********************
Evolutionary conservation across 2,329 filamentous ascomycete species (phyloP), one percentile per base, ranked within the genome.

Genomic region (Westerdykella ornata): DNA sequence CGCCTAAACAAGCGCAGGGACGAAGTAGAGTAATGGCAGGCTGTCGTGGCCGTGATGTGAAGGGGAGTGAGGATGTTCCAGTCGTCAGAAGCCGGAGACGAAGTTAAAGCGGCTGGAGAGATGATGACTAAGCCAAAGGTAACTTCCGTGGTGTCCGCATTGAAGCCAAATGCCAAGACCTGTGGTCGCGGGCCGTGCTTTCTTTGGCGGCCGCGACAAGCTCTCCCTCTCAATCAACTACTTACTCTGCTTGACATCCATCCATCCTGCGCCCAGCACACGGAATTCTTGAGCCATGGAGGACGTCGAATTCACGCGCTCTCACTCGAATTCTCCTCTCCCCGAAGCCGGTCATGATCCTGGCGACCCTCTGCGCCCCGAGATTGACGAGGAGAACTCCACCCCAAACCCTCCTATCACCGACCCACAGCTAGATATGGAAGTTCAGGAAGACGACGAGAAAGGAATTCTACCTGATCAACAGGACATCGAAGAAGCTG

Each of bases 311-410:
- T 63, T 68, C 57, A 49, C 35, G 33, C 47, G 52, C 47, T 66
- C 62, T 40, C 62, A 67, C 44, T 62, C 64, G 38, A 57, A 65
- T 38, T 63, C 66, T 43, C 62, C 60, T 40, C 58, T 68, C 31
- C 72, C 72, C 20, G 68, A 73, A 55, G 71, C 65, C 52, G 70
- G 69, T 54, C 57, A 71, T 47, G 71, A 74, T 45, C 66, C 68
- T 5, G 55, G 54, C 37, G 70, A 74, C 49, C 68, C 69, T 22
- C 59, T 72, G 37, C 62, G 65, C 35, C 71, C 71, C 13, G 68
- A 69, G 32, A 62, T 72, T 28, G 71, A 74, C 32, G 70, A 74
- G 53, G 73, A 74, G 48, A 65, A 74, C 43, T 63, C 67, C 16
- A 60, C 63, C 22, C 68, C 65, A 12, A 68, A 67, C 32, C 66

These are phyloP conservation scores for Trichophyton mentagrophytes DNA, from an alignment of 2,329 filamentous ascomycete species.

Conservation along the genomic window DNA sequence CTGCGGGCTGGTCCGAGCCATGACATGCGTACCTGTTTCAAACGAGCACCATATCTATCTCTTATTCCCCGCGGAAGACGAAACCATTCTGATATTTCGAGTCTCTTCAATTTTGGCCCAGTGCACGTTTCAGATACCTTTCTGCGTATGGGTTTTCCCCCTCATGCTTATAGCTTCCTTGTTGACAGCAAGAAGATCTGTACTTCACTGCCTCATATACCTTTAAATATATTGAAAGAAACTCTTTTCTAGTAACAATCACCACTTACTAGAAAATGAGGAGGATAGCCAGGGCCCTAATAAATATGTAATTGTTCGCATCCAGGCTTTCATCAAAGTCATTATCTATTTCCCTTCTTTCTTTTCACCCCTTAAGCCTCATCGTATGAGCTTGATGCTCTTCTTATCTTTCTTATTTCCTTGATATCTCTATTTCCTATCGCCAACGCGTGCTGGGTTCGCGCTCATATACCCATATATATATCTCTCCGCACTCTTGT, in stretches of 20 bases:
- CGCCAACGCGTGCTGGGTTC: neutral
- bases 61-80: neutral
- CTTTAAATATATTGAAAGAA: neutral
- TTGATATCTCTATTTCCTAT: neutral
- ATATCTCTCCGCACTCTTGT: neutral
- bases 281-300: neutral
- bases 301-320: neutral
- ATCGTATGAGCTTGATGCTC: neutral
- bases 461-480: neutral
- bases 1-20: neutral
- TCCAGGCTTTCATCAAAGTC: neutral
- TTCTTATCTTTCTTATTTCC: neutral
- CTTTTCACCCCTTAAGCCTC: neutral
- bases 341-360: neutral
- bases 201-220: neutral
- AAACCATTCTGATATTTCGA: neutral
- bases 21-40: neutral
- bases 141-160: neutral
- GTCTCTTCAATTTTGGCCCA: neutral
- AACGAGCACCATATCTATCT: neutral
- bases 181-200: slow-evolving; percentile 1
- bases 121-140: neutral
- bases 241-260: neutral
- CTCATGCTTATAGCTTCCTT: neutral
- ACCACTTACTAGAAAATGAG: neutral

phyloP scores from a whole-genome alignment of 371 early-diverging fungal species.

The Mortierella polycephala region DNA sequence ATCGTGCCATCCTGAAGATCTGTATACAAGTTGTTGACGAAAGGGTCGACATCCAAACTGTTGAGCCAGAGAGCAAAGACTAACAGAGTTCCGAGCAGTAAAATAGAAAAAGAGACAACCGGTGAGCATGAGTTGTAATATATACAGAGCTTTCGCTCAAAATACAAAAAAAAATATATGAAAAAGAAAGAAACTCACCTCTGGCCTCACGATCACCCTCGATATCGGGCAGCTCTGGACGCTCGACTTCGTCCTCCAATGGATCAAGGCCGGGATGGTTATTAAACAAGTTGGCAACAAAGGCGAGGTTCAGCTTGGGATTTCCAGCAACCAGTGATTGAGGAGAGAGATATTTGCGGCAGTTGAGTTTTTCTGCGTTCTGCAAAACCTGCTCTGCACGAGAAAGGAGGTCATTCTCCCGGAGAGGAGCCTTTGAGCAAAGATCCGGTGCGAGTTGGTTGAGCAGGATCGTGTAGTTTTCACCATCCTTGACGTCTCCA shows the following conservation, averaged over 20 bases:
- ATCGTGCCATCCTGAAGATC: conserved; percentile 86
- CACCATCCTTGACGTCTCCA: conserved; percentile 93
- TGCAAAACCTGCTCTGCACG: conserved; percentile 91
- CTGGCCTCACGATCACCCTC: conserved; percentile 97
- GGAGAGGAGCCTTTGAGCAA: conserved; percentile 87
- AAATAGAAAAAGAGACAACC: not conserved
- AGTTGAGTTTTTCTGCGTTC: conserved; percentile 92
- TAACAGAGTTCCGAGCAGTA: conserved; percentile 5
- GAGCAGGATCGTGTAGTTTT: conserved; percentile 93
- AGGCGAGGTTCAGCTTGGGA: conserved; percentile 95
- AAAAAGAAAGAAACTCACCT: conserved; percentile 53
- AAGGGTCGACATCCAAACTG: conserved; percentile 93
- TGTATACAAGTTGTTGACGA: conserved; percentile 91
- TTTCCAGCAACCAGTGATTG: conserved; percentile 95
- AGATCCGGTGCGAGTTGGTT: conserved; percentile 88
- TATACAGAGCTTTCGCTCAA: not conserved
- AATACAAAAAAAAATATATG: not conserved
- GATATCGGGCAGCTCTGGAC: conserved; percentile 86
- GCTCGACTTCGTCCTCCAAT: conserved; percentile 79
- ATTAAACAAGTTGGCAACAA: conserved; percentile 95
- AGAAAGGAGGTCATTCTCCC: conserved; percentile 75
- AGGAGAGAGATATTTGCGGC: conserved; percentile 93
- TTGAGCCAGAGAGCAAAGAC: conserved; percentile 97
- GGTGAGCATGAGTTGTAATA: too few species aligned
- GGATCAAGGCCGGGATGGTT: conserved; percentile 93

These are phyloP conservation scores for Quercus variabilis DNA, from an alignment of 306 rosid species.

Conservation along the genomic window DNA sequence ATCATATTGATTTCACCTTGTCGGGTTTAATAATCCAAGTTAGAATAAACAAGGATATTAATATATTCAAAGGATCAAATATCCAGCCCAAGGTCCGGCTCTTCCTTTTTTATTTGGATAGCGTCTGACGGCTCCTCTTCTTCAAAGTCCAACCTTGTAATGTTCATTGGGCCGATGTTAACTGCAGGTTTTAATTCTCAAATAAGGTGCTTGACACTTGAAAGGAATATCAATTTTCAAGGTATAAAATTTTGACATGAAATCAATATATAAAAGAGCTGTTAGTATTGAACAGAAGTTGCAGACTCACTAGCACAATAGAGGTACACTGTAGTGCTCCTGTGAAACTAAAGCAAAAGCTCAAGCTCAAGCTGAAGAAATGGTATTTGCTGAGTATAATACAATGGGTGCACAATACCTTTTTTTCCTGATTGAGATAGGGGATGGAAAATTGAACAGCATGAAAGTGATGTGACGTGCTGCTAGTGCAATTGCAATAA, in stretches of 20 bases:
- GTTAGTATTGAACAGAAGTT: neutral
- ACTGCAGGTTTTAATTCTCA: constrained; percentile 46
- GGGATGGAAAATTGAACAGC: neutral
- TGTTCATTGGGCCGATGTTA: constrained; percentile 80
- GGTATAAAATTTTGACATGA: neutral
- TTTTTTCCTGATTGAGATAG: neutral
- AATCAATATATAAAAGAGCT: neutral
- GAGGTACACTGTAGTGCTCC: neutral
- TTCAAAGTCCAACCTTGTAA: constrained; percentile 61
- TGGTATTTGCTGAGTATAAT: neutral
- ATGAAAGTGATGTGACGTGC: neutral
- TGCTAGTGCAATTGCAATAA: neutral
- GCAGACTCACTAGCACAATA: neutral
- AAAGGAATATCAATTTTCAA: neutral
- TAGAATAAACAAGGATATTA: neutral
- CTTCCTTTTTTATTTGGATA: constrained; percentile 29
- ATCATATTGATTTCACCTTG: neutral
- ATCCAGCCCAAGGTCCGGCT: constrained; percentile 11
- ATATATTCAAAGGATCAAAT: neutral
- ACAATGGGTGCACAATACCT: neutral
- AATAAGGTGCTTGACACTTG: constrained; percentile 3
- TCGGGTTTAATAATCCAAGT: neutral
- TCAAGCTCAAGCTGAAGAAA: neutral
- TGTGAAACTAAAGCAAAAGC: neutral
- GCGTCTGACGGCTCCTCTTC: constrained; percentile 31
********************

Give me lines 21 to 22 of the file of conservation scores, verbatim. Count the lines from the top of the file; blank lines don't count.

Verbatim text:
- bases 281-300: neutral
- bases 301-320: neutral